The views and opinions expressed in this blog are mine personally, and are not necessarily representative of Texas Health Resources or its subsidiaries.
Meaningful Meaningful Use?
By Ed Marx
I ran a ‘night before vacation’ errand to Loews. As I completed the purchase, the store manager interrupted on the overhead, “employees and customers, head immediately to the break room. A tornado has been spotted and is headed our direction.” The tornado never materialized and we were cleared to leave. The rains were torrential, coming in successive waves, each one more violent than the previous. The storm died down but then kept returning. Over the next 24 hours, we had enough rain and lightning to shut down the airport for several hours, delaying our trip…which gave me time to create this post. We may have set a record for precipitation. I don’t believe we will need to water our lawn for the rest of the summer.
There is another type of watering that does not saturate but dilutes. We use concentrates that require adding water to dilute the mix, making it less powerful. Coffee is a good example. I like strong coffee, so I often add more grounds than required. Others like to pour half a cup and then fill with water. This dilutes the intent of the coffee, and as a card carrying Starbucks aficionado, I find the practice almost heretical.
The official definition of “meaningful use” will emerge this month. As a healthcare executive and tax payer, I will be offended if the clarified meaning waters down the intent of the original language. Indications are that, as a byproduct of our political process, the official definition will lack the intended punch that could truly advance the adoption of healthcare information technology to improve outcomes. In other words, it will be watered down. Given the incentive nature (increased payments) for meaningful use, it’s hard to understand why anyone would set the bar so low. If the goal is to accelerate change, we need to shake off the political pressures and do the right thing.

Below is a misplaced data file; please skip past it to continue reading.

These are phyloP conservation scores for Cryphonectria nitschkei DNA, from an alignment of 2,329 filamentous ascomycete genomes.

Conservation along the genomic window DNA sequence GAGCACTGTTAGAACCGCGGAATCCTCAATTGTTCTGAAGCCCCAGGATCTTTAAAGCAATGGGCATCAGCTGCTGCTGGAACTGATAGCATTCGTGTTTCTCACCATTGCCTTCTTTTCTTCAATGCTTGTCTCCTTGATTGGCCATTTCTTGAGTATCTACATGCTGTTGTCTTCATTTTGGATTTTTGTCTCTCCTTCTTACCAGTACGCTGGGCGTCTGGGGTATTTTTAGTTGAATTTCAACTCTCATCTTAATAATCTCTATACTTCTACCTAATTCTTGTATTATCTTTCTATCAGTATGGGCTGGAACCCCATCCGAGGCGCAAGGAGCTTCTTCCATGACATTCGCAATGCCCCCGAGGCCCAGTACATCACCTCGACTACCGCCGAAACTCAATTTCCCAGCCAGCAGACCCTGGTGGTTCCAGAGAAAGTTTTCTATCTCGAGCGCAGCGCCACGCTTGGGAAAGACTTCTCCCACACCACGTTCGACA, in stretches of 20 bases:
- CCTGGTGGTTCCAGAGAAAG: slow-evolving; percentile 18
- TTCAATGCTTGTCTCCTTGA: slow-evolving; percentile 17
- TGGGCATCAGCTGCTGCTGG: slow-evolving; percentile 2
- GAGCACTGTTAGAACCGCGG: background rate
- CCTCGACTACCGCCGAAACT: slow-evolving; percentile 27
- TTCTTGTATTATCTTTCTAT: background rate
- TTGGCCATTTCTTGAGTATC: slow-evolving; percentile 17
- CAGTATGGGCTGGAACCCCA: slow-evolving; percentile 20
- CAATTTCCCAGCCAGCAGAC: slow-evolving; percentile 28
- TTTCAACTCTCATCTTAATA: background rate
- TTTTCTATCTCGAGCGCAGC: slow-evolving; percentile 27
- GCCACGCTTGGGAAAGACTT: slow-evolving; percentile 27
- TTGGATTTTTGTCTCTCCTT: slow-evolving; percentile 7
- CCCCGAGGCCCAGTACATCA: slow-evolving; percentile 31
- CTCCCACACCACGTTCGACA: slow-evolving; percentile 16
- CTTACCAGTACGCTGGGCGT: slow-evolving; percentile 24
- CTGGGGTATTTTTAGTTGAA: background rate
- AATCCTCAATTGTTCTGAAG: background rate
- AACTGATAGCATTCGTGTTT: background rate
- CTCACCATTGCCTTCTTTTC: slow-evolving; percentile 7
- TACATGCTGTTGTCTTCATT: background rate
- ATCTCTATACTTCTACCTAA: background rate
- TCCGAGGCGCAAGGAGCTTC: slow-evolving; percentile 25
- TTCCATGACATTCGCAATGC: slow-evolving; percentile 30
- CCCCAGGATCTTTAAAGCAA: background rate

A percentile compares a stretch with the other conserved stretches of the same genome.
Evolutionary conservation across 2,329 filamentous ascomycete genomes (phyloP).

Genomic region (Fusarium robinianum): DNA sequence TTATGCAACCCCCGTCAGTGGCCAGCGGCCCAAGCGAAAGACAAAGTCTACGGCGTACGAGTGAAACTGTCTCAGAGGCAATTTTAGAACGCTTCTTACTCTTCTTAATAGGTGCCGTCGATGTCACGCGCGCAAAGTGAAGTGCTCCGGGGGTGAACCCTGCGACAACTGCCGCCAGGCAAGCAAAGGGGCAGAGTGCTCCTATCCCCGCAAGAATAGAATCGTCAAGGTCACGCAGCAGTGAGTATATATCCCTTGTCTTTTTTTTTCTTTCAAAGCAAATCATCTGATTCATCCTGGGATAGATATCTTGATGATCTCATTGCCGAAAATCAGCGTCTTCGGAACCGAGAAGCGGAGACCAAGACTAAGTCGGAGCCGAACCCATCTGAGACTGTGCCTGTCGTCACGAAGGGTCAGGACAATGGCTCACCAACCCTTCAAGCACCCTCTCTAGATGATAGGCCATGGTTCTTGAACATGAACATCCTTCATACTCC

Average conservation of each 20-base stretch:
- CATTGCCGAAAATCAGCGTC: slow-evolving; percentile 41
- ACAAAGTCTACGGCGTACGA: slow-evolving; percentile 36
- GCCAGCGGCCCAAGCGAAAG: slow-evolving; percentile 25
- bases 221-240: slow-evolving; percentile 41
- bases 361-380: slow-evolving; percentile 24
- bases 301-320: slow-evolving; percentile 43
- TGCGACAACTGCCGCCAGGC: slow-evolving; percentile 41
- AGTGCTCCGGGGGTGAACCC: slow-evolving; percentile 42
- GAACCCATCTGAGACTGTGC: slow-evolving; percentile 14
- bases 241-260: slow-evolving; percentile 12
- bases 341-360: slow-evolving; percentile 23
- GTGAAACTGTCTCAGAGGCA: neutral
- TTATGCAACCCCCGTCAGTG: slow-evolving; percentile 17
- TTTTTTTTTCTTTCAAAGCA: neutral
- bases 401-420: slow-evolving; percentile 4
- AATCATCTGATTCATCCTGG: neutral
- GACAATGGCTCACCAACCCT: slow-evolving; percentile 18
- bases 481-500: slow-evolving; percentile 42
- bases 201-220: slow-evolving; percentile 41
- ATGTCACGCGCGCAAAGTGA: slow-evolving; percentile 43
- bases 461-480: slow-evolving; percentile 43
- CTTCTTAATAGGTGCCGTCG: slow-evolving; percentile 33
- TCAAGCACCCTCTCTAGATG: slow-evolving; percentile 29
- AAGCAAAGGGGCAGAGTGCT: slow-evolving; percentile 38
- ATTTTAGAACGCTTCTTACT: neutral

Contemplate the following. CPOE would not be required for a couple of years. Initially, a 50% order rate would be considered meaningful. Health Information Exchange is considered achieved if you are able to send and received scanned documents. Clinical decision support, arguably the “holy grail” when it comes to clinical benefit realization, may not be required until 2015. That’s 6 years away! Incentives should be a stretch goal, not something already achieved by a majority of hospitals today.
I recommend taking an activist approach and pushing for higher standards. Do we want change, or not? As healthcare executives, we can exert profound influence in our communities, professional societies, affinity groups, and government to ask for more meaningful meaningful use. Let’s push ourselves and our broken healthcare system to accelerate the adoption of healthcare information technology. Who drinks watered down coffee anyway?
Ed Marx is senior vice president and CIO at Texas Health Resources in Dallas-Fort Worth, TX. Ed encourages your interaction through this blog. (Use the “add a comment” function at the bottom of each post.) You can also connect with him directly through his profile pages on social networking sites LinkedIn and Facebook, and you can follow him via Twitter – User Name “marxists.”